Of all the workers organized by all the unions in the last twelve months, 22% of them work at Amazon’s JFK8 fulfillment center on Staten Island. Along with 135 successful union elections at Starbucks stores in the last six months, the victory at JFK8 is a strategic breakthrough for the labor movement in terms of organizing the unorganized, especially in sectors of the economy that have been long abandoned by conservative labor leaders. However, to keep up the momentum, it’s essential to escalate and expand the struggle as quickly as possible, and learn the key political lessons of the JFK8 victory.
Priority #1 – Defend the JFK8 Election & Win a Contract
While Amazon Labor Union’s success in winning the first union at an Amazon facility in the country was historic, the battle is far from over. In many ways the hard work starts now as Amazon will do everything in their power to deny the newly unionized workers a decent contract. Already, Amazon has won a victory by having their appeal of the election results reviewed by a more business-friendly office of the National Labor Relations Board (NLRB). While the NLRB is more favorable under Biden than it was under Trump, as a whole, the institution is not a friend of working people.
Amazon relies on a 150% average annual turnover rate at its facilities to help it bust unions, which is why the ALU needs to escalate the struggle for a contract as quickly as possible. Amazon is already retaliating against workers affiliated with ALU, and if this continues unchallenged, it will have a chilling effect on workers at JFK8. It’s likely that getting Amazon to the bargaining table will require strike action. ALU will need to begin preparation for this very soon. The wider labor movement, especially the 1.2 million member strong Teamsters, can’t sit on the sidelines and should urgently jump to the defense of the workers at JFK8. A first step in this would be organizing national days of action demanding the union be certified, that Amazon negotiate, and an end to retaliation against workers.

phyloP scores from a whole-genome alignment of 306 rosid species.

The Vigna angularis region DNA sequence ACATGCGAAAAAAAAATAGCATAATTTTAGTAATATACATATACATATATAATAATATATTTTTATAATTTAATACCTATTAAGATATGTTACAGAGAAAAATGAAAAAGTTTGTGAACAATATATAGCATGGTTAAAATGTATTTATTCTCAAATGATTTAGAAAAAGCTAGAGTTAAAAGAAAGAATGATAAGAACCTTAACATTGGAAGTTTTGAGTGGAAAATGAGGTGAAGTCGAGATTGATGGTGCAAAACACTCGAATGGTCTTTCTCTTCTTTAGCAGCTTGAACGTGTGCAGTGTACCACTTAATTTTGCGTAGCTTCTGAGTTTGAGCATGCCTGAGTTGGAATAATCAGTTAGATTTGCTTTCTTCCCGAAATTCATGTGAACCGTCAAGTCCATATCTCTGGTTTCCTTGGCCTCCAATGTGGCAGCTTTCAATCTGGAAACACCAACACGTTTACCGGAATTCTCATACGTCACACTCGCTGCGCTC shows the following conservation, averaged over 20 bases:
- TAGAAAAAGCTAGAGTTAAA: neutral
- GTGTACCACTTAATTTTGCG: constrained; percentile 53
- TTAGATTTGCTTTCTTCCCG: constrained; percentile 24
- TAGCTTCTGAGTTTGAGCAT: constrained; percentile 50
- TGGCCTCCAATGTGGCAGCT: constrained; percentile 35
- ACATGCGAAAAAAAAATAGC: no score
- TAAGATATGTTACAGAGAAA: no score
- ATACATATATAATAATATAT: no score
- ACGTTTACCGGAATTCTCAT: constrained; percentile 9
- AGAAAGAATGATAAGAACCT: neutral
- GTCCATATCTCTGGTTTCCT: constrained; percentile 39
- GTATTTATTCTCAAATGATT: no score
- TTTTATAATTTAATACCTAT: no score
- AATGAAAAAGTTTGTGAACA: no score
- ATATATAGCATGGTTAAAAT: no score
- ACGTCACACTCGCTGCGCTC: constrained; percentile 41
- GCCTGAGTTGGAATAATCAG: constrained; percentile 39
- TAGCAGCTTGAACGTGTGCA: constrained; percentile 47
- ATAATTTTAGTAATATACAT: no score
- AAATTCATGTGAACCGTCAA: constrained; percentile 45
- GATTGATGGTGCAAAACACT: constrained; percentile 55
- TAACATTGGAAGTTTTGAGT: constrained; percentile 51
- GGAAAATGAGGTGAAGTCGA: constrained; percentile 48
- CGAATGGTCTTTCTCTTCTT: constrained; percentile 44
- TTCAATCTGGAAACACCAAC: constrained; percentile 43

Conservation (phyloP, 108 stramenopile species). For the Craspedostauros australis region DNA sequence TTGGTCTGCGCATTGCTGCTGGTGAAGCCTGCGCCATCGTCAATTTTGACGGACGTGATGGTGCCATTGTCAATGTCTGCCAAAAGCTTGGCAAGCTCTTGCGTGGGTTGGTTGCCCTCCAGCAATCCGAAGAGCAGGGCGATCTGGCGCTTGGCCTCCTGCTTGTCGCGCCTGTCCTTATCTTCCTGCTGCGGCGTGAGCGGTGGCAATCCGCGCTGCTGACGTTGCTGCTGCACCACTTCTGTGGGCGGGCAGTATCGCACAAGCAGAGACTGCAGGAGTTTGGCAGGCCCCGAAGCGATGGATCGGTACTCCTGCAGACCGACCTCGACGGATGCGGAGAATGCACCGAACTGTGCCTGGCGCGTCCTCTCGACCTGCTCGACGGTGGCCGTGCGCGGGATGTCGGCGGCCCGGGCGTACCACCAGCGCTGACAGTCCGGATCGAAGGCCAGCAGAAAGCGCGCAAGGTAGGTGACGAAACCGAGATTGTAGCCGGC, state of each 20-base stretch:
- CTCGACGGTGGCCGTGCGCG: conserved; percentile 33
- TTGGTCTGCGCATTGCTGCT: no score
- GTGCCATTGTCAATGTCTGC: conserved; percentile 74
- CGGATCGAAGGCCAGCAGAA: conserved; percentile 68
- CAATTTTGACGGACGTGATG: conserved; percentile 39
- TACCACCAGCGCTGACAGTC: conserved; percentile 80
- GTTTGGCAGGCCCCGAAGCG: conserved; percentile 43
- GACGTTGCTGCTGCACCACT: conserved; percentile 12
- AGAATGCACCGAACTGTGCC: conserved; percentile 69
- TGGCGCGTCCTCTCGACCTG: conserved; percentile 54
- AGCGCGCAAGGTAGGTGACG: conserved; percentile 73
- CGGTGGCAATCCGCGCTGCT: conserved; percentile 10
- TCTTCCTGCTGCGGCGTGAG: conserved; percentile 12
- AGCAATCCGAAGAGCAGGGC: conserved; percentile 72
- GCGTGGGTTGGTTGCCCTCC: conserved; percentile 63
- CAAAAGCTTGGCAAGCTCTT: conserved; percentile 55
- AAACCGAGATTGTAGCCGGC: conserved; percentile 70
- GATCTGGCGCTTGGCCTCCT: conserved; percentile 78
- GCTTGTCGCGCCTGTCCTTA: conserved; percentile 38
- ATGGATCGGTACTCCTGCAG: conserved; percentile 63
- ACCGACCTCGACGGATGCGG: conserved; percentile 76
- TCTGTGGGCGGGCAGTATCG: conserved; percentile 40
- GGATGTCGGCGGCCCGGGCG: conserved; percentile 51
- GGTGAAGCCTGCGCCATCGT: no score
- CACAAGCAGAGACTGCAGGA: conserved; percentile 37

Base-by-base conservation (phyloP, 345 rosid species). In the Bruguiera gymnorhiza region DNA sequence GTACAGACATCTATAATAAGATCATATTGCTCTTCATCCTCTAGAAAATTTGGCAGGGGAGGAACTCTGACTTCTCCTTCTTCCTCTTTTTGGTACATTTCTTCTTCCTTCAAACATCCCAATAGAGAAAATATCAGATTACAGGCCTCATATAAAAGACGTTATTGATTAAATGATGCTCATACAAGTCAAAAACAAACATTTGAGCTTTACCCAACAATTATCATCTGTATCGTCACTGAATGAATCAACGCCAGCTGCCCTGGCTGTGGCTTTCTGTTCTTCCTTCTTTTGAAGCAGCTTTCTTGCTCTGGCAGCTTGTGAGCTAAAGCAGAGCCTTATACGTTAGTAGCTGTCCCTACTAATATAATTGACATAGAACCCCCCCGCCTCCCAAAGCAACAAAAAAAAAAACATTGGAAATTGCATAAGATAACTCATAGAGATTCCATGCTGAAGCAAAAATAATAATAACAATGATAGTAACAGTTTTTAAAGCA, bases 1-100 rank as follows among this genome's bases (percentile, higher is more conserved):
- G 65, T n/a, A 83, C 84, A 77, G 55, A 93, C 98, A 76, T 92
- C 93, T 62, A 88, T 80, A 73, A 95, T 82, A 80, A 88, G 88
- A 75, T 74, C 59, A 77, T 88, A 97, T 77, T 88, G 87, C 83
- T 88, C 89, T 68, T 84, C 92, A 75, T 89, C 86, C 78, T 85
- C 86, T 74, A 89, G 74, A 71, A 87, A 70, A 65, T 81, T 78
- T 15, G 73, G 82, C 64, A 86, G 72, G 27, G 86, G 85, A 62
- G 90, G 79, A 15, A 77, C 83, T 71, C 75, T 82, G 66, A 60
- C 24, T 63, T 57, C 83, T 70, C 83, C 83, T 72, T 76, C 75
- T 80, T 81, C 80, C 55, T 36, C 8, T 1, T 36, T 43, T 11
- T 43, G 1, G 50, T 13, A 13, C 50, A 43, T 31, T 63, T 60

Even though 30% of all union election victories don’t produce a first contract within three years, it would be a critical mistake to draw the conclusion that winning a union contract at Amazon is impossible as some major unions are doing. Certain forces in the labor movement are casting doubt over the possibility of formally unionizing Amazon. For example, the Teamsters said what’s needed is “non-traditional campaigns” while also emphasizing that Amazon workers need a union.
Other groups with a solid track record of rank-and-file organizing like a wing of Amazonians United have completely ignored the JFK8 victory, and pointed to the very existence of union contracts as a key reason for the political degeneration of most union leaderships today (rather than their adaptation to the bosses). Of course, there can be no “fair deal” between a billionaire like Jeff Bezos and the 1.2 million Amazon workers who toil everyday to make his billions. A “good” union contract is nothing more than an accurate snap-shot of the current state of power relations between workers and their boss, and contract victories are a key step forward for previously unorganized workers that all socialists should fight for.
The Entire Labor Movement Should Put Its Weight Behind Unionizing Amazon
As an independent union, ALU developed as a response to the conservative approach of most labor leaders, who for decades adapted themselves to U.S. capitalism even as the structure of the working class changed beneath their feet. In 1939, for every factory worker there were two service workers – today there are ten. In 1978, 36% of service workers were employed by “large” companies – today it’s 62%. While there were important attempts to take on retail corporations with campaigns like Our Walmart, which cost UFCW $8 million annually, and Fight for $15, which cost SEIU around $70 million, these efforts failed to organize a single worker into a union. This is the context in which the independent Amazon Labor Union formed, which won a historic victory with less than $180,000 in the bank.
Other ad hoc groups inspired by ALU have developed as well. Amazon workers in North Carolina are organizing on their own under a coalition called Carolina Amazonians United 4 Solidarity & Empowerment (CAUSE). Workers at Trader Joe’s in Massachusetts announced their union campaign as an independent group called Trader Joe’s United. However, viewing independent unions as a silver bullet can lead to mistakes. For example, Target workers recently filed for a union election with the Industrial Workers of the World (IWW). Despite its powerful legacy of struggle dating back over a century ago, this can be an unnecessary barrier to Target workers who view agreement with the IWW’s explicitly anti-capitalist program as a precondition for affiliating with the union. Still, the fact that a section of workers are turning to IWW in a huge company that the mainstream unions have made no inroads into shows the thirst for new, more confrontational, methods of organizing.